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The global drive towards sustainability is causing businesses to continually search for alternative fuel sources, seeing an increase in rubber and plastic recycling across the UK. However, recycling these materials tends to relies on high volume storage for lengthy periods of time, as well as intense processing. This creates unique fire risks, as evidenced in the troubling fire record for recycling plants in the UK.

James Mountain, sales and marketing director, Fire Shield Systems, explains the key fire risks associated with rubber and plastics, and how these risks can best be mitigated.

Over the past century, the plastic industry has rapidly evolved, creating a diverse family of materials comprising various types of plastics. The same can be said for the rubber industry, which uses a range of raw materials, with modern tyres being made up of over 200 different materials, and the average car tyre comprising around 30 types of synthetic rubber and eight types of natural rubber. Many of the diverse ingredients in modern rubber and plastic are combustible, creating unique fire risks and making it crucial for business owners to understand the appropriate mitigation measures.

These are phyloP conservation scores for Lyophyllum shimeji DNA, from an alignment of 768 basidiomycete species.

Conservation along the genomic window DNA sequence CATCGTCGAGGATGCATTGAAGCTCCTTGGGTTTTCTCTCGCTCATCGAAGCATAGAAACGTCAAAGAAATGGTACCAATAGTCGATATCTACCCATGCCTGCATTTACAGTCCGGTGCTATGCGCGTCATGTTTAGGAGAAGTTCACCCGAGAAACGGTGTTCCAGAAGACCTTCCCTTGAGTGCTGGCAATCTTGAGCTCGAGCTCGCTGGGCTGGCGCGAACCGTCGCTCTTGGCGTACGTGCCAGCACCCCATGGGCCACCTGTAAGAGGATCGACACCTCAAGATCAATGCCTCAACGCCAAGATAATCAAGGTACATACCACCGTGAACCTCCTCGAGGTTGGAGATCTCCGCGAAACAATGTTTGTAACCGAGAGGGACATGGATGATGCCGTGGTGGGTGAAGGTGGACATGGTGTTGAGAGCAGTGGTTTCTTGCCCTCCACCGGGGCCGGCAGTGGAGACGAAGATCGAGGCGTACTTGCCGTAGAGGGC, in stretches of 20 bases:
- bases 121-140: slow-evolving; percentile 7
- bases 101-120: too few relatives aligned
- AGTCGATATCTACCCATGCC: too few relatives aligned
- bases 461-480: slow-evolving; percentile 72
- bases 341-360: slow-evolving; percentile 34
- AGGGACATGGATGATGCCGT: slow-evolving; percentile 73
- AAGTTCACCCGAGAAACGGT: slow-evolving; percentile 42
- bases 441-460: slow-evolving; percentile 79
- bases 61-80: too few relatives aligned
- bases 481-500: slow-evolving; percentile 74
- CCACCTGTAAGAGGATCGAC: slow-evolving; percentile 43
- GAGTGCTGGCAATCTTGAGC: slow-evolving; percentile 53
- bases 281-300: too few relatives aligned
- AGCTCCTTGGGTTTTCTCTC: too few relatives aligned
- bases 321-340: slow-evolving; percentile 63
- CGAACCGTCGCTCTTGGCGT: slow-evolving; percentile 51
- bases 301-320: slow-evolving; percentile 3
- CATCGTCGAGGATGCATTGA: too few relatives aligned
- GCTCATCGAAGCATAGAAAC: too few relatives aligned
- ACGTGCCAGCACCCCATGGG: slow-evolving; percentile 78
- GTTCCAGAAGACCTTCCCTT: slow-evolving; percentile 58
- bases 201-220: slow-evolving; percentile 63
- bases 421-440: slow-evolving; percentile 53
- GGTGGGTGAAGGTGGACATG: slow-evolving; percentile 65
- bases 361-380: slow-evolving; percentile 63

The rubber risk

Many of the diverse ingredients in modern rubber and plastic are combustible, creating unique fire risks.When ignited, the spread of fire and smoke from rubber can be rapid. It also burns at extreme temperatures. At 200°C, rubber flows as molten rubber, and at 230°C, it emits flammable vapours, which can become trapped in the hot mass. If not promptly controlled, those vapours can set alight with an explosive force.

As rubber naturally repels water, many extinguishing measures are often shed and drained away. This makes suppression extremely challenging, with many common measures, such as ceiling height sprinkler systems, unable to successfully control rubber fires.

Tyre fires

Prior to recycling, rubber tyres can be stored for extended periods of time. This creates unique fire risks, due to the air spaces between each tyre and their potential for high heat output.

When alight, tyres release a range of toxic chemicals and a large amount of oil, with one million tyres releasing up to 55,000 gallons (208,198 litres) of oil. This means water is generally an ineffective extinguishing material.